While Nvidia’s GTX Titan Z and AMD’s R9 295 X2 graphics cards may be stealing all the headlines, the real battle between Nvidia and AMD is occurring at those lower end price points where the bulk of graphics cards are sold. A quick look at the Steam Hardware Survey reveals just how popular the sub $200 price point is. For those looking for an even more affordable entry into gaming, the $100 price point is vital. What’s currently on offer at the $100 price point from AMD? Well their latest addition is the R7 250X, a rebranded HD 7770 GHz Edition looking to steal the title of “best $100 gaming graphics card”. Nvidia is yet to refresh their entry level range so at the $100 price point they still offer the GT 640 for $90 or the GTX 650 for $110. Yet, as we will see throughout this review, the AMD R7 250X finds itself in an incredibly competitive position because of Nvidia’s unwillingness to reduce prices on their entry level product stack. Today we are taking a look at a Powercolor R7 250X, but it is as close to a reference R7 250X as you will find. This card packs a basic cooling solution, stock R7 250X speeds and is about as “cheap and cheerful” as you’ll find. How do Nvidia’s offerings stack up against AMD’s newest budget friendly offering? Well let’s proceed through this review and find out!
As we’ve mentioned this particular Powercolor R7 250X is identical to the reference R7 250X. The only difference is Powercolor are not offering this with 2GB of GDDR5 memory whereas you will find some other vendors offering the R7 250X with 2GB. The closest Nvidia competitors are the GT 640 GDDR5 and GTX 650 which cost $90 and $110 respectively.
Packaging and Bundle
Our sample came direct from AMD and isn’t a retail package so there’s nothing fancy to see in terms of the packaging.
The accessory pack is representative of retail though. This card simply comes with a quick install guide and driver CD. No power adapters are provided so you’re expected to have a 6 pin to spare from your power supply…while the card has a VGA output so a DVI to VGA adapter would be redundant.
With AMD introducing lots of new cards to the R7 series they’ve decided it is time to readjust pricing. Today the R7 265 has been launched and with a price of $149 it makes the R7 260X uncompetitive at $139. As a result AMD have made the wise decision to drop the price of the R7 260X to $119. AMD’s R7 Series now has the following MSRP pricing:
R7 265 – $139.99
R7 260X – $119.99
R7 260 – $109.99
R7 250X – $99.99
R7 250 – $89.99
R7 240 – $69.99
Of course the pricing of these cards will vary by retailer and by the model in question as AMD’s board partners will choose to modify the cards in many ways. Either way we can say that the AMD R7 series looks a significant amount more attractive than it did when it was first released. What do you think of AMD’s complete R7 series and the product pricing?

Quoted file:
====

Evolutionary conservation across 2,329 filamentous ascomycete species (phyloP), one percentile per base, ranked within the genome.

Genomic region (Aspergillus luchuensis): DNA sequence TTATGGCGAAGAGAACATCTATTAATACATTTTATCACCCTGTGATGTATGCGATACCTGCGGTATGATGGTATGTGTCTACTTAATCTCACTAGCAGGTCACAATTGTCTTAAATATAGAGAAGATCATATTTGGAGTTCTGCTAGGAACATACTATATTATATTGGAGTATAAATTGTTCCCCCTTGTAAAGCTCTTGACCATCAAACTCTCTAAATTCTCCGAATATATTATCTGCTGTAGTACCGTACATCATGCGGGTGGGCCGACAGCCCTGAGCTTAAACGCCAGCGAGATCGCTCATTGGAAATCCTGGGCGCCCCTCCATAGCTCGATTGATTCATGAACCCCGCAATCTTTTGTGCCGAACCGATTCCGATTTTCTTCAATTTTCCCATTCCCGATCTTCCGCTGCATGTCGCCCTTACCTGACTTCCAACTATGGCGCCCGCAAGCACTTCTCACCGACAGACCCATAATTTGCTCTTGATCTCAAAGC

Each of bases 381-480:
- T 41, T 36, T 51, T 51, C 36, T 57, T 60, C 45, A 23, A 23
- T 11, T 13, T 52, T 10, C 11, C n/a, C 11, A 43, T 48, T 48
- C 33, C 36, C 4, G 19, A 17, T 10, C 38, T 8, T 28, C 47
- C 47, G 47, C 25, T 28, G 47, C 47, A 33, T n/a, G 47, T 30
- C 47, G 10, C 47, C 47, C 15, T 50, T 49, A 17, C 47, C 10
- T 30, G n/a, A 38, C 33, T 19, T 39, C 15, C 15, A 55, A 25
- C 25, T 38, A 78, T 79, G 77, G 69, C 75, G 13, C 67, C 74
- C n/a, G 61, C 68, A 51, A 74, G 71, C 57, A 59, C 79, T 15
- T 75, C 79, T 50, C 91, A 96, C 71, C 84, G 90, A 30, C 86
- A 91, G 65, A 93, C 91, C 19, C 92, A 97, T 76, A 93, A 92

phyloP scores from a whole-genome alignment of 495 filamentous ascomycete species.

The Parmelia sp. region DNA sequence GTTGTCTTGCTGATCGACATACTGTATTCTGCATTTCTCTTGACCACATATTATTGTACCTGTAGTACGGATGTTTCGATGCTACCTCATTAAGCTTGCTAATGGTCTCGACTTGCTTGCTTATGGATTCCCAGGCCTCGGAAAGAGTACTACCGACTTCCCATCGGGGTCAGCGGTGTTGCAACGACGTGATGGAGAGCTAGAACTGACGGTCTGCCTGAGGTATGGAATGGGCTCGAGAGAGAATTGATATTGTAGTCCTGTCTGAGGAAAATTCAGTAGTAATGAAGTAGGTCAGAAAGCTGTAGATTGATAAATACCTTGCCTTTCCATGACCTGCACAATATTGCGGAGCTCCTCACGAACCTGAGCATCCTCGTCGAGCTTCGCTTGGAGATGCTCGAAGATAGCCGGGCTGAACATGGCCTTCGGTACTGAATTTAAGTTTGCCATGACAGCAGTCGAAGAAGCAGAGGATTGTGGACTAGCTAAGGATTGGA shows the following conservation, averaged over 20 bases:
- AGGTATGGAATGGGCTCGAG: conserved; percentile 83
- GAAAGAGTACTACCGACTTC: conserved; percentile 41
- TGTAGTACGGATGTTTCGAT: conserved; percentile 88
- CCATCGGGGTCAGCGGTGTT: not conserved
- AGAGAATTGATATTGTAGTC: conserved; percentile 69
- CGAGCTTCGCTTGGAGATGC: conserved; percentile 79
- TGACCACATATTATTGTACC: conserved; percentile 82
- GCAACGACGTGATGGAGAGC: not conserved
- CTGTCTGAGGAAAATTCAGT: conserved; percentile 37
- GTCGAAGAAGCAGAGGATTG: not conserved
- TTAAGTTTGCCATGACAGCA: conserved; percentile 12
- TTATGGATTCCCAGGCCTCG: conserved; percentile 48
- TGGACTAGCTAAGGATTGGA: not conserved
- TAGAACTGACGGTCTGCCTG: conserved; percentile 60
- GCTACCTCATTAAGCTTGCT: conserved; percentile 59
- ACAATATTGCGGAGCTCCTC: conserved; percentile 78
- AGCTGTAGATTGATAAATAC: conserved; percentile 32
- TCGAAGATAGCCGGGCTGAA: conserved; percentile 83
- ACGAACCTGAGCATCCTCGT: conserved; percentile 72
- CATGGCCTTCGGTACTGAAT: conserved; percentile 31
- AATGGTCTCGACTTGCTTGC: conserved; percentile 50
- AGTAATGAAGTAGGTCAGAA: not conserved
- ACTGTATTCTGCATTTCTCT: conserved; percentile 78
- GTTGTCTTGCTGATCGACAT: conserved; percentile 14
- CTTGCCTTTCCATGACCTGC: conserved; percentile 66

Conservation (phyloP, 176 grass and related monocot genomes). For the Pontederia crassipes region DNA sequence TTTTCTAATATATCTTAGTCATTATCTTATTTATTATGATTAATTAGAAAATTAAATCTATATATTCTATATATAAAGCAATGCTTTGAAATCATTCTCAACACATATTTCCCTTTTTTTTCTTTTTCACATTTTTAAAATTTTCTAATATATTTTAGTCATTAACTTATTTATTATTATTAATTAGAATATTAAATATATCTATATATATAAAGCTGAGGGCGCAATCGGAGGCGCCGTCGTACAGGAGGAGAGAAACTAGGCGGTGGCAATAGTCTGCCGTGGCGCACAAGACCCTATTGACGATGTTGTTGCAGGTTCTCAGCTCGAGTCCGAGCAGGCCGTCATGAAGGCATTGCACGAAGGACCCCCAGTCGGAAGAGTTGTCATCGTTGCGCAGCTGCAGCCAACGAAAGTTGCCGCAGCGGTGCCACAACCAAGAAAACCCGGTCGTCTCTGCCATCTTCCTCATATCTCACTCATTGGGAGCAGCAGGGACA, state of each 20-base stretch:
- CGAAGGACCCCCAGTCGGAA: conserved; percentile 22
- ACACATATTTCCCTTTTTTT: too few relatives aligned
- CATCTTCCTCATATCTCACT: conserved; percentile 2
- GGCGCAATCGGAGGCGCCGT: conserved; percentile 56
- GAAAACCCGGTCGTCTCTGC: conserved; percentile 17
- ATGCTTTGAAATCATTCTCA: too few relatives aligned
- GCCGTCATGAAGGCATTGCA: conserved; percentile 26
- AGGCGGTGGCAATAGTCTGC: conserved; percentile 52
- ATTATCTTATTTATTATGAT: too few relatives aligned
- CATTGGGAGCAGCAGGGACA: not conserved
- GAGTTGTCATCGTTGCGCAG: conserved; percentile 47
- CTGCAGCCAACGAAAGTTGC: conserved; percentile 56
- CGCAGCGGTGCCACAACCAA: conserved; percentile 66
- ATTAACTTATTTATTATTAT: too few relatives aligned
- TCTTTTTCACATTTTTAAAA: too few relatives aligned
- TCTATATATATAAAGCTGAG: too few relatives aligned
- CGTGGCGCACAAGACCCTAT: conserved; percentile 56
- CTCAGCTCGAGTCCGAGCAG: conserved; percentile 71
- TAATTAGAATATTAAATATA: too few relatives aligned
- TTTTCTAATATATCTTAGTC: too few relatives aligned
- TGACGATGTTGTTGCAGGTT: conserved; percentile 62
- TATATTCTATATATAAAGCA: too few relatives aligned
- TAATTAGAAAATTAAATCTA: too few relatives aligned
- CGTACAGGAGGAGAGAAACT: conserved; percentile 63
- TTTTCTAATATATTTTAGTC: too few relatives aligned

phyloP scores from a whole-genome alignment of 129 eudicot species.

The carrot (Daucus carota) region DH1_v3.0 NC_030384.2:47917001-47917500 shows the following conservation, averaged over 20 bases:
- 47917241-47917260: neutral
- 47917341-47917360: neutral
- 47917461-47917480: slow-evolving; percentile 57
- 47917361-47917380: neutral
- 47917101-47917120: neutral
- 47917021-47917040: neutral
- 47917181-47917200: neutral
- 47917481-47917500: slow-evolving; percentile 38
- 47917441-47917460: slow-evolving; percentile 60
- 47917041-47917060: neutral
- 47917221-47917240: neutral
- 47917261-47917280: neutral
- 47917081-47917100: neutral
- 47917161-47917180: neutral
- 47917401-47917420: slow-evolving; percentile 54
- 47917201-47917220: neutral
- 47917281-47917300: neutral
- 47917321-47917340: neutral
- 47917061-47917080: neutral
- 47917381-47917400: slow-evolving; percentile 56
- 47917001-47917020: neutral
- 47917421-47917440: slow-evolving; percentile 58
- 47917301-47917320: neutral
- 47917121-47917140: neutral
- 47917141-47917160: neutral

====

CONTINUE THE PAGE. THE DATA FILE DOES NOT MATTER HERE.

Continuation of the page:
While not exactly a new card for AMD, the R7 250X have been officially revealed. The new card, I mean old card, is a the HD 7770 GHz Edition and has been given a new name to bring it back to market to fill the gap between the current R7 250 and the R7 260.
The card is based on the Cape Verde hardware and features 640 stream processors, 40 texture unites, 16 ROPs and a GPU clock speed of 1000MHz. The card will also be available in both 1GB and 2GB formats via a 128-bit bus, although we do not know what type of memory has been used, we can only assume GDDR5 for the 1GB and DDR3 for the 2GB in a bid to keep costs as low as possible.
The R7 250X will hit the market later this week for around $99, putting is in the firing line of the Nvidia GTX 650 and it should give AMD a little bit of a performance lead in this end of the budget market.
Thank you Fudzilla for providing us with this information.
AMD is rumoured to be releasing an R7 250X graphics card very soon. The R7 250X will fill the gap between the R7 260 and R7 250. The specifications suggest we will see 640 stream processors, 16 ROPs and 40 TMUs making the unit physically identical to the HD 7770. Clock speeds are not known but considering the HD 7770 was clocked at 1GHz on the core and 4500MHz on the memory we should expect to see the R7 250X come with similar or higher clock speeds.
Currently two models have been spotted by VideoCardz, one from Sapphire (top) and one from ASUS (above). Pricing is expected to be around $99.99 and the European price is around €90. In the UK we should see a price of £75-85. 1GB and 2GB GDDR5 models are expected to be available.